News Release

November 01, 2017

Sufficient generation expected for winter and spring seasons

AUSTIN, TX, Nov. 1, 2017 – The Electric Reliability Council of Texas (ERCOT) anticipates there will be sufficient installed generating capacity available to serve systemwide forecasted peak demand for the upcoming winter and spring.

ERCOT today released its final Seasonal Assessment of Resource Adequacy (SARA) report for the upcoming winter season (December 2017 – February 2018) and its preliminary assessment for the spring season (March – May 2018).

The forecasted winter peak demand is expected to exceed 61,000 MW, well above the 59,650 MW winter record set in January 2017. It is unchanged from the preliminary winter forecast released in September 2017. The forecast is based on typical or expected weather conditions at the time of winter peak periods.

"While a mild winter is expected in the ERCOT region this winter, there could be some very cold periods, especially mid-winter," said ERCOT Senior Meteorologist Chris Coleman.

The winter SARA includes the removal of several recently announced generation retirements, including some units that are still under review to determine whether they are needed for transmission system reliability. Those reviews will be completed by mid-December.

Of the announced retirements, ERCOT has removed 3,551 MW from anticipated resources in the winter SARA. This includes 1,200 MW that are still being studied to determine whether they will be needed for transmission reliability.

Another 1,208 MW of planned retirements remain in the winter SARA due to the fact that the units are planned to retire in mid-February and will therefore be available for most of the winter season.

Other significant capacity reductions include a long-term forced outage of a gas-fired plant in the Houston area, and delays in the projected in-service dates for two wind projects.

"Given these capacity reductions, ERCOT still expects to have sufficient systemwide operating reserves for the winter season," said Pete Warnken, manager of Resource Adequacy. "Our studies show this would be the case even with a much higher-than-expected peak demand."

Almost 81,000 MW of total resource capacity is expected to be available for peak demand this winter. Additional planned resources for the winter season include nearly 1,400 MW of new capacity, comprising mostly wind and solar projects. These renewable projects are expected to contribute 209 MW to the winter peak.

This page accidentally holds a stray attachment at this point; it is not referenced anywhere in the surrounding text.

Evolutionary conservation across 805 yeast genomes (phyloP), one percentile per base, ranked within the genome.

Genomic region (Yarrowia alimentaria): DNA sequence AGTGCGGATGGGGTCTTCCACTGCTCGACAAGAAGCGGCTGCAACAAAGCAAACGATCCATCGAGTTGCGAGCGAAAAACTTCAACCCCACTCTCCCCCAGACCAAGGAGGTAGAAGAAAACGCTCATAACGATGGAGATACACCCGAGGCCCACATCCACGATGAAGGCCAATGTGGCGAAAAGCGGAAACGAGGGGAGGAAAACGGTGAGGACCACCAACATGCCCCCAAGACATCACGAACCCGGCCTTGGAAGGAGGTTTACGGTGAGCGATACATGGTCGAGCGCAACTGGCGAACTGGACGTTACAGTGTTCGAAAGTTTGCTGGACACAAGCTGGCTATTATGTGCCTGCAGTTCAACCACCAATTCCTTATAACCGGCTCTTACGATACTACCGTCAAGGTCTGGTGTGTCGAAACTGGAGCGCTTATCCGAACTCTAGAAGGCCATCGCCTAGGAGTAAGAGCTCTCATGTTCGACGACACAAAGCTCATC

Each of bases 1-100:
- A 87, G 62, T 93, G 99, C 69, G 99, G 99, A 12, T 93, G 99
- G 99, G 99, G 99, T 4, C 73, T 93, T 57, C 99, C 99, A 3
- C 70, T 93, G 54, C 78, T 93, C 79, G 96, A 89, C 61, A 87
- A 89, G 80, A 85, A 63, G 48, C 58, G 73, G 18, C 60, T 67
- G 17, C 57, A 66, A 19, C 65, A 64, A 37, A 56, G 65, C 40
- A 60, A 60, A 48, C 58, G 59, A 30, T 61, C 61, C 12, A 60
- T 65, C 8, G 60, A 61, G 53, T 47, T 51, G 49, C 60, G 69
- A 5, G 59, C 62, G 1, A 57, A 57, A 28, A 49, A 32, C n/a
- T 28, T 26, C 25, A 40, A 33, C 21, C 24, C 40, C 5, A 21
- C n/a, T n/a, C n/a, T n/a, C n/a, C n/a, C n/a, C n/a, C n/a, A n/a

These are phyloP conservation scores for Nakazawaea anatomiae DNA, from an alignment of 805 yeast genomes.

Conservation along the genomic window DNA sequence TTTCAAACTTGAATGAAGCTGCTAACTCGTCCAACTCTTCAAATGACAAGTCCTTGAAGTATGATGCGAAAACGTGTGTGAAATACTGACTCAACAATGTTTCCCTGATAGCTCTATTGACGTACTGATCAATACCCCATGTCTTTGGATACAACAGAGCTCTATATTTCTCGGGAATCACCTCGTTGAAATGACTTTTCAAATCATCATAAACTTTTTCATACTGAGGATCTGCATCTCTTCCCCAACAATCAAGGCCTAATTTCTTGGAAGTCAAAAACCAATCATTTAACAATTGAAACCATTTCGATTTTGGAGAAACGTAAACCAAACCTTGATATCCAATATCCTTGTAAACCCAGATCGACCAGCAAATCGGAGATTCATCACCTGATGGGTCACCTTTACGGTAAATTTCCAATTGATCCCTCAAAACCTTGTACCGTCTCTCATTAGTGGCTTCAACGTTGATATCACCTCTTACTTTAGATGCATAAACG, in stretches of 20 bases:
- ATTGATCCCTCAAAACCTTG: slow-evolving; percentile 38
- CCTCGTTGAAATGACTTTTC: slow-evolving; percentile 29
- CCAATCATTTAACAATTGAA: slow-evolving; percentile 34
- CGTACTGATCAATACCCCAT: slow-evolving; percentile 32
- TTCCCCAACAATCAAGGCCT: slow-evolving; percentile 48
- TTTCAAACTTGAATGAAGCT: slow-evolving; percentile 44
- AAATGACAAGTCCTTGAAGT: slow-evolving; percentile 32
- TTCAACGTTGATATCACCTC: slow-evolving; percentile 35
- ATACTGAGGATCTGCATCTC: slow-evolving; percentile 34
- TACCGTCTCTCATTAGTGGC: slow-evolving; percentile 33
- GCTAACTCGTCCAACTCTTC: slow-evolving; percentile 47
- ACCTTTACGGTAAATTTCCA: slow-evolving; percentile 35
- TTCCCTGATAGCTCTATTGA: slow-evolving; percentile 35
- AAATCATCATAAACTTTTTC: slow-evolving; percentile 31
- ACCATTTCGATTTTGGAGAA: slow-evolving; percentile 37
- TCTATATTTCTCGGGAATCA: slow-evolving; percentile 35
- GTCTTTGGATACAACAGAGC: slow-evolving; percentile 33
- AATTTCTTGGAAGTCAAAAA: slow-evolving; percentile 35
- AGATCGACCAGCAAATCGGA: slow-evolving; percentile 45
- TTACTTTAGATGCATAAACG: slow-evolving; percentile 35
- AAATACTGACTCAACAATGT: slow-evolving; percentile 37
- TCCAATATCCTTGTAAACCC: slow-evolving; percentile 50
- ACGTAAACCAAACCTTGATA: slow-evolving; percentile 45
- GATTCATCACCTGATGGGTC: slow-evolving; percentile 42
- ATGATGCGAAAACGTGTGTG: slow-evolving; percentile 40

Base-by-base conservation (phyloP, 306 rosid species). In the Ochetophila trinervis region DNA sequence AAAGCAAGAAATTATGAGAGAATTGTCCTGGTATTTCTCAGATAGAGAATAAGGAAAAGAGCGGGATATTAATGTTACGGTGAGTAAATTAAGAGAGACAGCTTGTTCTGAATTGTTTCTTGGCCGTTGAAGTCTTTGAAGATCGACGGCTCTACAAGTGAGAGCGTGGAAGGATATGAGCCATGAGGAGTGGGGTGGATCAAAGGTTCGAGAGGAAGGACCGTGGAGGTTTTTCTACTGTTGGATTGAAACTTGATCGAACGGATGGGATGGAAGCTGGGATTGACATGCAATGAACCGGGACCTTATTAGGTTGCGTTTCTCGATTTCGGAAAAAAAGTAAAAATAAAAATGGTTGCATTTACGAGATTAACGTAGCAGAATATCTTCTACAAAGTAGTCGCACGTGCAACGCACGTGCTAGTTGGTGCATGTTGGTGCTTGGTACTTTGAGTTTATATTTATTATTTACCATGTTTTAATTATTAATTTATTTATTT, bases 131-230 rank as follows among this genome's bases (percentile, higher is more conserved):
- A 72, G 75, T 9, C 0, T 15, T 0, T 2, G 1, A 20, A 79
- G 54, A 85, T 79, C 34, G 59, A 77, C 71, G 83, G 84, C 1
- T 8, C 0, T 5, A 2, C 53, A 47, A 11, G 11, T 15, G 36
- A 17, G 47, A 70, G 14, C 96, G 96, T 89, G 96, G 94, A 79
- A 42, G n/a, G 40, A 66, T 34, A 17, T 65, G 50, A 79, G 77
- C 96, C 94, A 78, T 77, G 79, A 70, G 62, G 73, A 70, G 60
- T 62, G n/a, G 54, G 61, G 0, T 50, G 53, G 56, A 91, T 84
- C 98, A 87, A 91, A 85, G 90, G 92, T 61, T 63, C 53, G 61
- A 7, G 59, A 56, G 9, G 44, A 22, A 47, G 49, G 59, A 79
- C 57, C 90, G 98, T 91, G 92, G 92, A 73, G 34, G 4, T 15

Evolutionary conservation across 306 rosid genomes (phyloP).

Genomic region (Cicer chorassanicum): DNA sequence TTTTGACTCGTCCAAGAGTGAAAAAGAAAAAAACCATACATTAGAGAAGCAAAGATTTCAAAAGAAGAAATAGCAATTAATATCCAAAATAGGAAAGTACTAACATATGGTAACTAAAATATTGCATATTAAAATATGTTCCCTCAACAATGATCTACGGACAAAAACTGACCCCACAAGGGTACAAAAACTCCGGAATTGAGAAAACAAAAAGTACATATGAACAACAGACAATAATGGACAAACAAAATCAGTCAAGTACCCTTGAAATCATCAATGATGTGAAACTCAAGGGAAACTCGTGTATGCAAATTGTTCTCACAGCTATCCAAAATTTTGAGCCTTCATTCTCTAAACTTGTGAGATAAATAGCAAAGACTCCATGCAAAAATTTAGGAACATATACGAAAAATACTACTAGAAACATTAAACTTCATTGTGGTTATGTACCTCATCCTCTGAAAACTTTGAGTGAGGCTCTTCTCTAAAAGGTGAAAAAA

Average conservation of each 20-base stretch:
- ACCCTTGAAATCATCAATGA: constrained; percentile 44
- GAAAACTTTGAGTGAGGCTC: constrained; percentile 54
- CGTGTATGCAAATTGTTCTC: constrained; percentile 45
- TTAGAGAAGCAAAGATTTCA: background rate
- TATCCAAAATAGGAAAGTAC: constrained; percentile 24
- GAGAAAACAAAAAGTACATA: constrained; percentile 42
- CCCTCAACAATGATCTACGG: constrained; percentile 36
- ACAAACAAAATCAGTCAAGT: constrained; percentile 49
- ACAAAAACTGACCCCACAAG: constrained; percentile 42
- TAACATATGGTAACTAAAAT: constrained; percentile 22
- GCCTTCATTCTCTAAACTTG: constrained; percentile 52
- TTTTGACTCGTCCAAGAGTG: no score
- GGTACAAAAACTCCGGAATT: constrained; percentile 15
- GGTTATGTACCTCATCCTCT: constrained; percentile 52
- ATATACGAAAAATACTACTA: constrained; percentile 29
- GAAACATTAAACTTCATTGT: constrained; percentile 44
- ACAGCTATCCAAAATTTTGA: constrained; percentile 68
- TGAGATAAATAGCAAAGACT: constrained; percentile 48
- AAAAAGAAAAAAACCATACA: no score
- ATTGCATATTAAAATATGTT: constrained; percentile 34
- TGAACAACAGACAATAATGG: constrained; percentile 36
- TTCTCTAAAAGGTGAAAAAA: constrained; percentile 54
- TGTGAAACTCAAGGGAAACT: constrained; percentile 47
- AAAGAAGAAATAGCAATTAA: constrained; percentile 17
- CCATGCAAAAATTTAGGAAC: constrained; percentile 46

Based on expected spring peak weather conditions, the preliminary SARA report for spring 2018 anticipates a seasonal peak of more than 59,000 MW. The spring SARA also includes a range of scenarios, including the assumption that peak demand occurs during the height of the spring plant maintenance season in March and April, as opposed to a more common May peak.

At this time, ERCOT anticipates there will be sufficient generation to meet systemwide demand under a range of extreme system conditions. The final spring SARA report will be released in early March 2018.

About the SARA

The SARA report is based on an assessment of generation availability and expected peak demand conditions at the time it was prepared. The assessment takes into account expected generation outages that typically occur during each season for routine maintenance, as well as a range of generation outage scenarios and weather conditions that could affect seasonal demand.


The Electric Reliability Council of Texas (ERCOT) manages the flow of electric power to more than 25 million Texas customers -- representing about 90 percent of the state’s electric load. As the independent system operator for the region, ERCOT schedules power on an electric grid that connects more than 46,500 miles of transmission lines and 650+ generation units. It also performs financial settlement for the competitive wholesale bulk-power market and administers retail switching for nearly 8 million premises in competitive choice areas.

ERCOT is a membership-based 501(c)(4) nonprofit corporation, governed by a board of directors and subject to oversight by the Public Utility Commission of Texas and the Texas Legislature. Its members include consumers, cooperatives, generators, power marketers, retail electric providers, investor-owned electric utilities, transmission and distribution providers and municipally owned electric utilities.